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Main Street March Mondays: Economic Vitality

Welcome back to Main Street March Mondays! This is a series about the structure of community revitalization and how Building a Better Boyertown interprets Main Street America’s “Four Point Approach” to improve and maintain Boyertown’s Historic District! This week we’re looking at Economic Vitality. If you missed our first two installments “What Does Building a Better Boyertown DO?” and “Organization” go check them out! Unlike the “Organization” focal point, “Economic Vitality” is a bit more straight forward.

Main Street Programs like BaBB almost always exist in a historic commercial district. Think about our history – how Boyertown came to be as it formed and grew around European settlers that tended farms, built homes and stores, began mining iron ore, and so on and so on through our booming industries of iron, cigars, burial caskets, truck bodies and more – up until present day. Laborers and their families lived and worked in many of the buildings that still exist here today, and they all needed to buy clothes, medicine, food, and tools (ideally within walking distance). As industries and generations waxed and waned, the physical and economic landscape morphed, and continues to morph, to meet the needs of the user. For example, with a little love and skill, the space that was once storage for a cigar factory became a butcher, a florist, and now a multi-use office, visitors center, and perfume shop (yes, we’re talking about our office!).

Economic Vitality is the core of the main street approach. It means exactly how it sounds – to strengthen the community’s existing economic assets and diversify them as the community grows or changes. The goal is a thriving commercial district that responds to the needs of today’s consumers. Without small businesses, restaurants, art galleries, entertainment spaces, attractions, and so on, there would be no community! Folks would have to travel farther to dine or shop and could potentially move away completely. This also means that there would be nothing to attract visitors from out of town to spend dollars locally either.

A program will start by understanding the current economic conditions – what does the community have and what does the community need? This includes market analysis, business and building inventories, demographic profiles, parking, etc. We can then identify ways to strengthen existing businesses. This includes funding like the façade grant mentioned in our previous blog post – the façade grant comes from DCED, through a main street program, to assist in funding building appearance and signage improvements. We can also provide tools and resources for business owners, such as inviting Grow with Google to our town to host a seminar on how to be found by customers online. Of course, one of the easiest ways to support is to always shop and dine locally and encourage others to do the same!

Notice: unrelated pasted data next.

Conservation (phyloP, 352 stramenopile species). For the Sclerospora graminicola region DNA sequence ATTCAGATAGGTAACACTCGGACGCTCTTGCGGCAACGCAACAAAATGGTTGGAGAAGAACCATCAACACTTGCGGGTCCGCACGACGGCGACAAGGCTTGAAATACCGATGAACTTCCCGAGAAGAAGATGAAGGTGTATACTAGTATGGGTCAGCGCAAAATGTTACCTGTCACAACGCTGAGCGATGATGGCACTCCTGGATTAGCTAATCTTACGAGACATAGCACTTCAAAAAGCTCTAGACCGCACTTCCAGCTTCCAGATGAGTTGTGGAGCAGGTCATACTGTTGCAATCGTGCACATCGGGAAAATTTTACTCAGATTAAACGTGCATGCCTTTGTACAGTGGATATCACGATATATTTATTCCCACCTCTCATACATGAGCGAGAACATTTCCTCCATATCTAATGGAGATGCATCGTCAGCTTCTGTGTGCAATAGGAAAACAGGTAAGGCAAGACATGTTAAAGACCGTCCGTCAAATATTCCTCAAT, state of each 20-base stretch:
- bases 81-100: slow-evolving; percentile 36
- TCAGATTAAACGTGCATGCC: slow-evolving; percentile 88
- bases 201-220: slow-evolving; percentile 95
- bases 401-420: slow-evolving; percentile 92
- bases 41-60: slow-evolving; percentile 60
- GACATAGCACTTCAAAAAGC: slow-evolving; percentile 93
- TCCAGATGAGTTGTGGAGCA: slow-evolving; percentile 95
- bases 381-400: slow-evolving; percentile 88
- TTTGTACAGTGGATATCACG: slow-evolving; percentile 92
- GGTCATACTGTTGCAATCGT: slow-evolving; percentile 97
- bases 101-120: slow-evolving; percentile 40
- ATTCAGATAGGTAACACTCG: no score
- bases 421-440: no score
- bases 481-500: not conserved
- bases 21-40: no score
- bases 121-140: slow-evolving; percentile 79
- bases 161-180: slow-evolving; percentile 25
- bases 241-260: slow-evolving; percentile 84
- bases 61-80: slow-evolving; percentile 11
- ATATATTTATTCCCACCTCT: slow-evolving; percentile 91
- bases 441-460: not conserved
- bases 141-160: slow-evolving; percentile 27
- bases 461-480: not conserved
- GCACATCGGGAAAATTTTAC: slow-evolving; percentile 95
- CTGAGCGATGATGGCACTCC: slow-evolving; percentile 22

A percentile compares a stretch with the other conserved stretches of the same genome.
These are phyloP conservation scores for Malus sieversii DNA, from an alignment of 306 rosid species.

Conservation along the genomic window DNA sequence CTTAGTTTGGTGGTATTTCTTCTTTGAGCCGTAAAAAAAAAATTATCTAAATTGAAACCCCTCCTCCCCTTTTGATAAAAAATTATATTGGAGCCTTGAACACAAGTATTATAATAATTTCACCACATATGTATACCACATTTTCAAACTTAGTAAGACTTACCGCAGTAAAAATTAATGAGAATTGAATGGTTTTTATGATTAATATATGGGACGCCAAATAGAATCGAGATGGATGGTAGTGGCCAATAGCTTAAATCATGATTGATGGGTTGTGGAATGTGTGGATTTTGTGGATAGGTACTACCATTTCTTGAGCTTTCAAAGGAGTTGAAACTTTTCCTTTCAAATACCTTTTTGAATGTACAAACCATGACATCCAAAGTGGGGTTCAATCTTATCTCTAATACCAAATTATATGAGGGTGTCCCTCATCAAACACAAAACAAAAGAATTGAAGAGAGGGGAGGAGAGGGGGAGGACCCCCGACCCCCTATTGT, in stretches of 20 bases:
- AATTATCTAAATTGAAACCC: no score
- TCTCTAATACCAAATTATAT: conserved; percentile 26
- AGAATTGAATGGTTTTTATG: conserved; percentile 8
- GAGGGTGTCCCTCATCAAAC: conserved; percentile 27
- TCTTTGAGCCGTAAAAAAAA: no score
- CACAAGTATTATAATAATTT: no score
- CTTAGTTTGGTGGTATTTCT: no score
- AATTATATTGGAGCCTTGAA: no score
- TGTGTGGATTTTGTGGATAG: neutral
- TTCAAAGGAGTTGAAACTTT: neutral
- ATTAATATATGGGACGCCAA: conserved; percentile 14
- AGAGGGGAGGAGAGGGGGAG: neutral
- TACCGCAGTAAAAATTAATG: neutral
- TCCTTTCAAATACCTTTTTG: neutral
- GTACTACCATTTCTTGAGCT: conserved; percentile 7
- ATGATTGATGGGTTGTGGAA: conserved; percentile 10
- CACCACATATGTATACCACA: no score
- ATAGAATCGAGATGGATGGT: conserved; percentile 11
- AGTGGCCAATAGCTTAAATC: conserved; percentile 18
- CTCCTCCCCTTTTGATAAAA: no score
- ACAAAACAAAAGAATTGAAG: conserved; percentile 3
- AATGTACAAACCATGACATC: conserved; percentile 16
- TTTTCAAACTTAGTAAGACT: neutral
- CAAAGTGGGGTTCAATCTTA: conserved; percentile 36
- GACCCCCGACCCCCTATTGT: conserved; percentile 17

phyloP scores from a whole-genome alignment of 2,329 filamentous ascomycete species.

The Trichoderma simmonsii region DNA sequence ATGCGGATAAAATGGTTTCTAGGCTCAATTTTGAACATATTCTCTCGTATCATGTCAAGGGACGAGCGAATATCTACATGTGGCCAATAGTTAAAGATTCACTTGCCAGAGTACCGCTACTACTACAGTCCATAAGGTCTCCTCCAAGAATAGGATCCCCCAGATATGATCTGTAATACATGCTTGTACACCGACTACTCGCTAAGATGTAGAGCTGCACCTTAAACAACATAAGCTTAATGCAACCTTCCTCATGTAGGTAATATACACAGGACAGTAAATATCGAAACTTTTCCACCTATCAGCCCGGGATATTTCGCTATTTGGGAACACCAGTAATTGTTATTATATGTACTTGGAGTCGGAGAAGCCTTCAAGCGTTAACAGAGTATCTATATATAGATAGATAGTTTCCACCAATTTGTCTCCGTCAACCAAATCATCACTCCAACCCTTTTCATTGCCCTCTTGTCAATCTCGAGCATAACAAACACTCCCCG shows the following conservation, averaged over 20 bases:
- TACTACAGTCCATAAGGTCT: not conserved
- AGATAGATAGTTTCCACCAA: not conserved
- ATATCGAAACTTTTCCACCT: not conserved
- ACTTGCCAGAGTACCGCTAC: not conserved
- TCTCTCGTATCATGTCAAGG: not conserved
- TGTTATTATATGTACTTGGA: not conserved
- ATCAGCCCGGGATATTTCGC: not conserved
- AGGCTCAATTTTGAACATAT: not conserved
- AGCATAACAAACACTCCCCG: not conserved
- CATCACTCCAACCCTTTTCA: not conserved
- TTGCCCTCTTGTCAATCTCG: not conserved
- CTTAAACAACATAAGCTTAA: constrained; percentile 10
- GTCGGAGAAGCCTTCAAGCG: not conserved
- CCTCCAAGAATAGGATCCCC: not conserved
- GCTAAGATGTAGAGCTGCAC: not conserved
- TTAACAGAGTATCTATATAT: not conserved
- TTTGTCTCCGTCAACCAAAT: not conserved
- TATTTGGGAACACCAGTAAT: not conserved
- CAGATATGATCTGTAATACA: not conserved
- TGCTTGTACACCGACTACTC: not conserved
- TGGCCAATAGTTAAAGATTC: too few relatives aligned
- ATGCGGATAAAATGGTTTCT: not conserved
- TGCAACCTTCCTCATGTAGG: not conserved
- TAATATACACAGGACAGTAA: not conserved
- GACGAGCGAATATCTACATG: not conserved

Next, we help our community grow by locating vacant spaces and assisting in finding a great fit to meet our needs. Working with property owners, investors, and real estate agents is a big part of this, discussing the shared vision for the space. Some great examples of BaBB's role in this process include securing the Anchor Grant – a small business loan for a key space in the community – which was awarded to Grind restaurant to supplement their funds to get started. We’ve also had the pleasure of working with Toss of the Town to find space to open – filling the need for a fresh, healthy, lunch and dinner option downtown.

Sharing the unused space in the front of our office for Henny Faire Co perfumer to open a brick-and-mortar boutique is another example of a great economic partnership. Her customer base travels to Boyertown to visit and shop in person and new local customers are introduced to her wares. These consumers also have access to our tourism resources when our office would normally be closed on the weekends. We’d call this symbiotic relationship “endgame” as it is economic vitality’s ultimate goal – strong partnerships that support local and bring business to our district.

That being said - there truly is no end to this work. As with all the four points, part of the process is reevaluating goals, adjusting strategies, and maintaining assets. Remember that the four points work best in tandem with one another! Upgrades of many tangible and visual economic benefits can also be considered Design improvements. Next week we will talk about the Design focal point – the physical attributes of a town that make it unique, beautiful, and accessible.

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